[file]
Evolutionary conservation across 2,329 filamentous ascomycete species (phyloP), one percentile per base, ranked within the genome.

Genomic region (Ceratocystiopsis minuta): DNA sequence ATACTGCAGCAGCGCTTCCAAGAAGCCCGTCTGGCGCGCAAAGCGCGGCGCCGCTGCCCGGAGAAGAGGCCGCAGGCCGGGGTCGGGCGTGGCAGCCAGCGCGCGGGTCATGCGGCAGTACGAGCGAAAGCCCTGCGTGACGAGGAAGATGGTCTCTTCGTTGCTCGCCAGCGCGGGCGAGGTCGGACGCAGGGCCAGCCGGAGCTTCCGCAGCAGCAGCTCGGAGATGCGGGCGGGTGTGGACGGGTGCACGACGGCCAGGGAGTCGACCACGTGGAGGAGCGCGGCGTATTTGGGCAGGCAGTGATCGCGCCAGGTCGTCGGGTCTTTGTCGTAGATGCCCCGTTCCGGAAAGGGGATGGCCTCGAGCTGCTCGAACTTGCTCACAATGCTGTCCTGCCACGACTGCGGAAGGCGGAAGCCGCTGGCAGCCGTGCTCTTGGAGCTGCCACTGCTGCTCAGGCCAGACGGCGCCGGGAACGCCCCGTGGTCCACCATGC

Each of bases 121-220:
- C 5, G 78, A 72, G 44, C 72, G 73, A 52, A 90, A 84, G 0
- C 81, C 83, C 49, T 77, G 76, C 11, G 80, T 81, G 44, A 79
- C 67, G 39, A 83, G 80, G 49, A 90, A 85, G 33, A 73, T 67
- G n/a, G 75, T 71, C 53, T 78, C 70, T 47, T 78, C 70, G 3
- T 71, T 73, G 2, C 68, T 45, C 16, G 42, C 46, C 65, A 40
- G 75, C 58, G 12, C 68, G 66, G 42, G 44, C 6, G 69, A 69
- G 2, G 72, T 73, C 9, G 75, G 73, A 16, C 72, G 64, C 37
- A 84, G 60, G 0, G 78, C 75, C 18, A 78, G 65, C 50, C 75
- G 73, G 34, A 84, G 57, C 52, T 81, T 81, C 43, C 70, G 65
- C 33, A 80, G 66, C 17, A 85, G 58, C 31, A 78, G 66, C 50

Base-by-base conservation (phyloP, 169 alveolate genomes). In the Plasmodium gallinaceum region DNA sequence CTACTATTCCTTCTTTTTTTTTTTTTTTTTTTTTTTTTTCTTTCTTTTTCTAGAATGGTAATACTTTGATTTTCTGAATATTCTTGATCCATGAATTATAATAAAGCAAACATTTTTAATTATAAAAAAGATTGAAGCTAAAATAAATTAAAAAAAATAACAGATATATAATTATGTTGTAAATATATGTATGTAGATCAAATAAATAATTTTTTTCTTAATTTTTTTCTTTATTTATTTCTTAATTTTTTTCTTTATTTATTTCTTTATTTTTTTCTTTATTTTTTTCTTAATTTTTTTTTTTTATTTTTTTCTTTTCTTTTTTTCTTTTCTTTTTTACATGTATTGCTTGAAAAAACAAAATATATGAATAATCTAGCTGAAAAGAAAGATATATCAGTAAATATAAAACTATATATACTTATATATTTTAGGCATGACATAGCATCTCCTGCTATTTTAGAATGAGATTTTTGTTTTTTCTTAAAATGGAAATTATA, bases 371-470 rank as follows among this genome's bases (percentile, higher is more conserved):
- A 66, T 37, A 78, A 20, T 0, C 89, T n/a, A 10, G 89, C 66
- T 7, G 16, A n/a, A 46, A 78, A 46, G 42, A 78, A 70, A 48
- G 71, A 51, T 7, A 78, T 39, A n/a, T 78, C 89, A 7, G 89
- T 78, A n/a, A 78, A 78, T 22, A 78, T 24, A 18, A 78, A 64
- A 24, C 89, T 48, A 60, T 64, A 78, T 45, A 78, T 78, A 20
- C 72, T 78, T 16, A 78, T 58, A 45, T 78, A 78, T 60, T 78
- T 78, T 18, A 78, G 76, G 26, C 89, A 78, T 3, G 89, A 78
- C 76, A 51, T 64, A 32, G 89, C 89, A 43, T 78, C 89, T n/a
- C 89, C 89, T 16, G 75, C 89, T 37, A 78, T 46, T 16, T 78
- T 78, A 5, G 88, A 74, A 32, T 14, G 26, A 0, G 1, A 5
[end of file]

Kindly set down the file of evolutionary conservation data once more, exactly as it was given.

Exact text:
Evolutionary conservation across 2,329 filamentous ascomycete species (phyloP), one percentile per base, ranked within the genome.

Genomic region (Ceratocystiopsis minuta): DNA sequence ATACTGCAGCAGCGCTTCCAAGAAGCCCGTCTGGCGCGCAAAGCGCGGCGCCGCTGCCCGGAGAAGAGGCCGCAGGCCGGGGTCGGGCGTGGCAGCCAGCGCGCGGGTCATGCGGCAGTACGAGCGAAAGCCCTGCGTGACGAGGAAGATGGTCTCTTCGTTGCTCGCCAGCGCGGGCGAGGTCGGACGCAGGGCCAGCCGGAGCTTCCGCAGCAGCAGCTCGGAGATGCGGGCGGGTGTGGACGGGTGCACGACGGCCAGGGAGTCGACCACGTGGAGGAGCGCGGCGTATTTGGGCAGGCAGTGATCGCGCCAGGTCGTCGGGTCTTTGTCGTAGATGCCCCGTTCCGGAAAGGGGATGGCCTCGAGCTGCTCGAACTTGCTCACAATGCTGTCCTGCCACGACTGCGGAAGGCGGAAGCCGCTGGCAGCCGTGCTCTTGGAGCTGCCACTGCTGCTCAGGCCAGACGGCGCCGGGAACGCCCCGTGGTCCACCATGC

Each of bases 121-220:
- C 5, G 78, A 72, G 44, C 72, G 73, A 52, A 90, A 84, G 0
- C 81, C 83, C 49, T 77, G 76, C 11, G 80, T 81, G 44, A 79
- C 67, G 39, A 83, G 80, G 49, A 90, A 85, G 33, A 73, T 67
- G n/a, G 75, T 71, C 53, T 78, C 70, T 47, T 78, C 70, G 3
- T 71, T 73, G 2, C 68, T 45, C 16, G 42, C 46, C 65, A 40
- G 75, C 58, G 12, C 68, G 66, G 42, G 44, C 6, G 69, A 69
- G 2, G 72, T 73, C 9, G 75, G 73, A 16, C 72, G 64, C 37
- A 84, G 60, G 0, G 78, C 75, C 18, A 78, G 65, C 50, C 75
- G 73, G 34, A 84, G 57, C 52, T 81, T 81, C 43, C 70, G 65
- C 33, A 80, G 66, C 17, A 85, G 58, C 31, A 78, G 66, C 50

Base-by-base conservation (phyloP, 169 alveolate genomes). In the Plasmodium gallinaceum region DNA sequence CTACTATTCCTTCTTTTTTTTTTTTTTTTTTTTTTTTTTCTTTCTTTTTCTAGAATGGTAATACTTTGATTTTCTGAATATTCTTGATCCATGAATTATAATAAAGCAAACATTTTTAATTATAAAAAAGATTGAAGCTAAAATAAATTAAAAAAAATAACAGATATATAATTATGTTGTAAATATATGTATGTAGATCAAATAAATAATTTTTTTCTTAATTTTTTTCTTTATTTATTTCTTAATTTTTTTCTTTATTTATTTCTTTATTTTTTTCTTTATTTTTTTCTTAATTTTTTTTTTTTATTTTTTTCTTTTCTTTTTTTCTTTTCTTTTTTACATGTATTGCTTGAAAAAACAAAATATATGAATAATCTAGCTGAAAAGAAAGATATATCAGTAAATATAAAACTATATATACTTATATATTTTAGGCATGACATAGCATCTCCTGCTATTTTAGAATGAGATTTTTGTTTTTTCTTAAAATGGAAATTATA, bases 371-470 rank as follows among this genome's bases (percentile, higher is more conserved):
- A 66, T 37, A 78, A 20, T 0, C 89, T n/a, A 10, G 89, C 66
- T 7, G 16, A n/a, A 46, A 78, A 46, G 42, A 78, A 70, A 48
- G 71, A 51, T 7, A 78, T 39, A n/a, T 78, C 89, A 7, G 89
- T 78, A n/a, A 78, A 78, T 22, A 78, T 24, A 18, A 78, A 64
- A 24, C 89, T 48, A 60, T 64, A 78, T 45, A 78, T 78, A 20
- C 72, T 78, T 16, A 78, T 58, A 45, T 78, A 78, T 60, T 78
- T 78, T 18, A 78, G 76, G 26, C 89, A 78, T 3, G 89, A 78
- C 76, A 51, T 64, A 32, G 89, C 89, A 43, T 78, C 89, T n/a
- C 89, C 89, T 16, G 75, C 89, T 37, A 78, T 46, T 16, T 78
- T 78, A 5, G 88, A 74, A 32, T 14, G 26, A 0, G 1, A 5